KPIX (CBS San Francisco) and the Consumerist reported about a senior Muni passenger who was fined $100 for fare evasion and also lost his appeal which cost him an extra $25.
Read articles from KPIX and the Consumerist.
The senior claimed he boarded a crowded metro train and had to get his hand through the crowd to tag his senior Clipper card. When he exited the train, fare inspectors was waiting to check passengers and when scanning his card with their reader, they noticed he didn't tag his card and had a balance of 70 cents remaining.
Both the Consumerist and KPIX are giving sides towards the senior passenger saying a rule in Clipper's policy allows the card to go into the negative balance if the card has at least one cent on the card.
And while there's a lot of people siding with the passenger, when I read the stories, there's some missing details and that needs to be addressed.
Here's what I see to be problems:
Low Balance Means Different Clipper Vehicle Reader Reaction
If you have a Clipper card with a low balance, the Clipper card reader will give two beeps in different tones and the reader's color lights will illuminate the yellow and green lights. The problem is the story reported that the passenger claims he tagged his card and "heard a beep."
But here's the clue there's a problem, he only heard a "beep" not "two beeps" as per policy. With only 70 cents left on the card, the two beeps indicates valid fare transaction, but needs to replenish the card.
The Negative Balance Policy
The articles claim his card had 70 cents, five cents short of the 75 cent fare. But if the passenger tagged his card, it should have deducted it from his card and left him with a negative five cent balance. The fare inspector's reader would have said "YES" because even though the card was in the negative, the purchased ride is still valid.
But, the fare inspector wrote the citation because it wasn't due his card was five cents short, it was because the inspector's card reader said "NO" indicating he never tagged his Clipper card.
How the inspector's reader works:
When an inspector scans a card, the first thing that shows up on his/her screen is the words "yes" or "no." When it says "yes" the card was scanned (even if it went negative). When it says "NO" it shows up as suspect and the inspector does a further review of the card's history and determines if the passenger has some valid use of the card (e.g. Muni pass loaded) or not valid (e.g. not paying).
He Didn't Truly Confirm His Card Was Scanned
The KPIX story states he had to "reach between people" to get to the card reader and believed he tagged his card and heard the beep sound. The problem with this is, he didn't visually confirm it. Maybe another passenger was tagging his card while he was doing the reach around.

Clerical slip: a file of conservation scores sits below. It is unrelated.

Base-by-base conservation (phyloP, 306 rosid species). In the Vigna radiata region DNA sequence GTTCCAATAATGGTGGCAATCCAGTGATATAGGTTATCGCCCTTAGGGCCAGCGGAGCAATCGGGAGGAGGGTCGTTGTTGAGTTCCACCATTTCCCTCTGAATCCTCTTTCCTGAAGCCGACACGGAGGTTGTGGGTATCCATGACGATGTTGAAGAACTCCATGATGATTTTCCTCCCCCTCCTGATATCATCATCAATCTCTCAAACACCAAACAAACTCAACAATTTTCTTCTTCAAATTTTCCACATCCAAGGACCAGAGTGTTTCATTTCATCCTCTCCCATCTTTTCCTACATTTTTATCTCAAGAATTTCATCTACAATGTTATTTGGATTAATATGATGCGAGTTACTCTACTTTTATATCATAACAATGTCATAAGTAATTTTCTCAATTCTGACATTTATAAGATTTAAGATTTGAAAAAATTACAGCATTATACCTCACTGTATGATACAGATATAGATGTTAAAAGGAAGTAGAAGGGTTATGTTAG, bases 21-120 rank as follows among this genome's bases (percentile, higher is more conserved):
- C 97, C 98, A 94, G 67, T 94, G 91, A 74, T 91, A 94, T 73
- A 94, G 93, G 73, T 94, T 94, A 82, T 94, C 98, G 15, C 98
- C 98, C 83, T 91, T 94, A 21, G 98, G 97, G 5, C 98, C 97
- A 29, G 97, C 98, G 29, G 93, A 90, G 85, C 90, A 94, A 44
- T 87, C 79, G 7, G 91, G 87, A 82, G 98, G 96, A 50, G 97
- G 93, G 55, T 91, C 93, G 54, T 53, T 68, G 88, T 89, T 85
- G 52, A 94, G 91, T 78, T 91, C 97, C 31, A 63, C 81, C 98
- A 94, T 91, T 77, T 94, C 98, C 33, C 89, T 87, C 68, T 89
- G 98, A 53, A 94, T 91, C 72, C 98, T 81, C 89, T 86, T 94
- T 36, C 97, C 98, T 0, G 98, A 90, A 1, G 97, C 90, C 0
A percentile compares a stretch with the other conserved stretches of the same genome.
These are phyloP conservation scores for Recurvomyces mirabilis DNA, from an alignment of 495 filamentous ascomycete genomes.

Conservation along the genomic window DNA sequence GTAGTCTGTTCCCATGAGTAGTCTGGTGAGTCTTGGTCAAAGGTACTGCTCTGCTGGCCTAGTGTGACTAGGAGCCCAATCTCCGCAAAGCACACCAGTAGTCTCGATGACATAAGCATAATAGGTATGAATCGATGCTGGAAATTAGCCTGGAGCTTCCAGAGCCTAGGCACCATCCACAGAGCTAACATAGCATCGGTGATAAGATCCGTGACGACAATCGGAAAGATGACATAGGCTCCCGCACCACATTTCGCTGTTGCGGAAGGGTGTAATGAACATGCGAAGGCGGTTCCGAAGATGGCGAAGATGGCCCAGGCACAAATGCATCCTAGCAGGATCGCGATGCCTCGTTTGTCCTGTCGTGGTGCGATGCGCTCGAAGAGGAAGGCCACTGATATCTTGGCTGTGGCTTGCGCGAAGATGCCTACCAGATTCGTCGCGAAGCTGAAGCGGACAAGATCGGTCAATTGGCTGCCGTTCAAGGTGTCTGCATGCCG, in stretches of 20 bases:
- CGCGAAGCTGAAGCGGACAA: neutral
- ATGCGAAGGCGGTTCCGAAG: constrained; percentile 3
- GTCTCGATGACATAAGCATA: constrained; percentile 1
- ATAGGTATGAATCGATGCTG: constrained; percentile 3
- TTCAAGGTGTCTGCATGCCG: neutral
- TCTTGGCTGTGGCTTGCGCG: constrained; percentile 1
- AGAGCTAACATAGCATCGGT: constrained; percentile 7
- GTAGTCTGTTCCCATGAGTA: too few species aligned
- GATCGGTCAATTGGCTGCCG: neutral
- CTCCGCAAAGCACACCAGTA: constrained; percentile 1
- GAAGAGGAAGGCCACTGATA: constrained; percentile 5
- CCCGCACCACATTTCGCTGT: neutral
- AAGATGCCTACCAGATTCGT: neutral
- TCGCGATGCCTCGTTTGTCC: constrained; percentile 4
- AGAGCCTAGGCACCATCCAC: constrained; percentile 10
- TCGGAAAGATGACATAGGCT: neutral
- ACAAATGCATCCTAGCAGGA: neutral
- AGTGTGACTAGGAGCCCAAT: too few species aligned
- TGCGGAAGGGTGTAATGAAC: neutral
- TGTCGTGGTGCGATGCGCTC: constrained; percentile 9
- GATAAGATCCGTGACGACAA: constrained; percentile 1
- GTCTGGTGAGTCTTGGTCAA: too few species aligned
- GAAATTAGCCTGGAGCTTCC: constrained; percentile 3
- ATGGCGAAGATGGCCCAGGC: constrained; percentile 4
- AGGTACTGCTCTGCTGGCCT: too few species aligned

When the inspector checked his card, the senior said to the reporter that the inspector told him the card did not have any money deducted. Inspectors have readers that can read the history/data on the card, such as when was it last used, the balance left, any passes on the card, etc.
You should only be confident that your Clipper card was tagged properly when you visually and hear the following:
- See the green light (or green and yellow when low balance)
- Read the text in the screen confirming the tag.
- Hear the single beep (or two beeps if low balance)
His Appeal Failed, Where's the Evidence?
He appealed to Muni to cancel his $100 fare evasion citation and lost, but the article never mentioned if he ever reviewed his Clipper card transaction/history report. This report is available to each registered cardholder that logs into the Clipper card's website. It's one of the nice perks about Clipper, if you truly believe you tagged your card and you get accused of not doing so, that transaction report will save your butt. It's unlike parking tickets because a corrupt parking cop can claim you parked a foot in the red zone, but you don't have decent evidence that you didn't; taking a photo of your car would not work that well because it could be assumed you backed the car out of the red zone and snapped the photo.
If the history report showed he did properly tag his Clipper card at that time and date, that is sufficient evidence for Muni to admit to the error on their end and void the citation.
The last statement about the history report would have solved everything. KPIX and the Consumerist should have asked the elderly passenger to show them his transaction report to prove he actually did tag his card. But without providing that documentation, we are left to assume that Muni is the bad guys based on the way the article was written and broadcasted on TV.
Being that I'm one of the foremost experts regarding Clipper and doesn't work for any public transportation agency, I can tell you that while there's a sobbing story of a senior citizen getting a $100 ticket, I've poked a bunch of holes into the situation. Until proven otherwise with a history report, he's responsible for paying the fine.
Next time news agencies, DO A BETTER JOB and gather the facts.